Bones are made up of living cells that age, break down, and are removed and replaced by new cells. When you’re young, new bone cells are created and replaced faster than old cells are removed, resulting in healthy bone growth and increased density. As the body ages, the renewal of bone cells slows down. Eventually, older bone cells start to break down faster than new bone cells can replace them, leading to some loss of bone density. This is a natural process that happens to the human body and when monitored can easily be lived with. Some people, however, lose too much bone density resulting in more fragile bones.
Osteoporosis means “porous bone.” Under a microscope, bone tissue with osteoporosis may appear full of holes like a sponge. As the condition progresses, the bones may become weaker and more brittle. This increases the risk for bone fractures, severe back pain and “shrinking” of height. Bone fractures – especially in the hip or spine – can be quite serious, potentially leading to disability and increased risk of death.
Who is at Risk of Osteoporosis?
Osteoporosis can impact anyone of any age, ethnicity or sex, but is most prevalent in postmenopausal women of European or Asian descent. Having a small frame or stature also can increase your risk, because it means that you have less bone mass “in reserve,” leading to more detrimental effects of bone loss. Other potential risk factors include:
- Family history
- Low sex hormone levels or high thyroid hormone levels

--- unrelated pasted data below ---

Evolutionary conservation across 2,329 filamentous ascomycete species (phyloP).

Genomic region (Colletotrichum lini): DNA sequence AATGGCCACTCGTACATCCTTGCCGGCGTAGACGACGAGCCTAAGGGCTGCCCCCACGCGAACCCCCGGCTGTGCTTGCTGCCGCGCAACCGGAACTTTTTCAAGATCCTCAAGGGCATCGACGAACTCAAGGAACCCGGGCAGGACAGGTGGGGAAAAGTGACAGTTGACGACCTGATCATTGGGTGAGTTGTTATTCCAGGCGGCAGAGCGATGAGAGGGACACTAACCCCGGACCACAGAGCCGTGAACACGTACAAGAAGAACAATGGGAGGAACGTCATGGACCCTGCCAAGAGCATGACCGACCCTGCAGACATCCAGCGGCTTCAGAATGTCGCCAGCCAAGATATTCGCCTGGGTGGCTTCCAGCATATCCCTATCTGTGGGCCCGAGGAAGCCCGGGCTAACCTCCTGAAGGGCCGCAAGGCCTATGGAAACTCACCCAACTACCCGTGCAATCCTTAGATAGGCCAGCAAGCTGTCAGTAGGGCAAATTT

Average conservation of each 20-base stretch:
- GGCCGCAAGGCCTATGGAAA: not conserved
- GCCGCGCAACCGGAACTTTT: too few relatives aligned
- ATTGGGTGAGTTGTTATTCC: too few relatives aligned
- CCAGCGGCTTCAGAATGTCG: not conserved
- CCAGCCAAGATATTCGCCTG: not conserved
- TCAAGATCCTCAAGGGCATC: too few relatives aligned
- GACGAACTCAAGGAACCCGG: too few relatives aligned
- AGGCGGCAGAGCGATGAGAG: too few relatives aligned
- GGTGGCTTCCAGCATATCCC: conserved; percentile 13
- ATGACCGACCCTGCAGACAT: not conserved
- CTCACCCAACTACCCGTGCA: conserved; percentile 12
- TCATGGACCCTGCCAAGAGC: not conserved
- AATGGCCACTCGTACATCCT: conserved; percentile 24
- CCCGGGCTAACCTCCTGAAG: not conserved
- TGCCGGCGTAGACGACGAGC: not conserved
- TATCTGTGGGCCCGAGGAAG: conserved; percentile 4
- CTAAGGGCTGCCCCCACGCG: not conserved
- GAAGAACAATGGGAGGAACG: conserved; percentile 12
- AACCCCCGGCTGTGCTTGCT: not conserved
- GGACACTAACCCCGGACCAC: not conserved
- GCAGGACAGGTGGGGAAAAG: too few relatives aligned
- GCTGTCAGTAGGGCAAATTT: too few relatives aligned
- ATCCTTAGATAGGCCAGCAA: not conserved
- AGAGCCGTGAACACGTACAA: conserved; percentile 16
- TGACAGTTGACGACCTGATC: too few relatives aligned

- Poor calcium intake or absorption
- Long-term use of corticosteroids or other medications that interfere with bone density
- Medical problems such as cancer, lupus, celiac disease, and inflammatory bowel disease
- Sedentary lifestyle
- Tobacco use
During the early stages, osteoporosis shows little to no symptoms. Unless you receive regular bone scans, the first indication of a problem may be a bone that fractures too easily, such as with a mild fall, bump, or even cough. This is why it’s important to have your bone density checked as you age, so the condition can be monitored before reaching advanced stages.
Fighting Back Against Osteoporosis
At St. Charles Physical Therapy, we believe in taking a strong, multidisciplinary approach to treating or even preventing osteoporosis and its complications. In addition to bone scans and medications, we offer lifestyle guidance and other tools including:
- Weight bearing exercises that influence bone health
- Endurance activities that promote overall wellness
- Balance and fall prevention
- Activity modification to enhance safety
- Referral to other professionals such as: nutritionists, general care practitioners, alternative medicine doctors, and other health professionals
According to the World Health Organization: “falls are the second leading cause of accidental or unintentional injury deaths worldwide.”1 This is why fall prevention is incredibly important for patients with osteoporosis. Our physical therapy staff will work with you on weight bearing strengthening, balance training and activity modification to promote good bone health and prevent risk of falls.
Call St. Charles Physical Therapy today at 541-706-5940 to schedule an appointment to keep your bones strong and maintain the battle against osteoporosis.
The experts at St. Charles Physical Therapy offer compassionate care for patients living with osteoporosis in Central Oregon.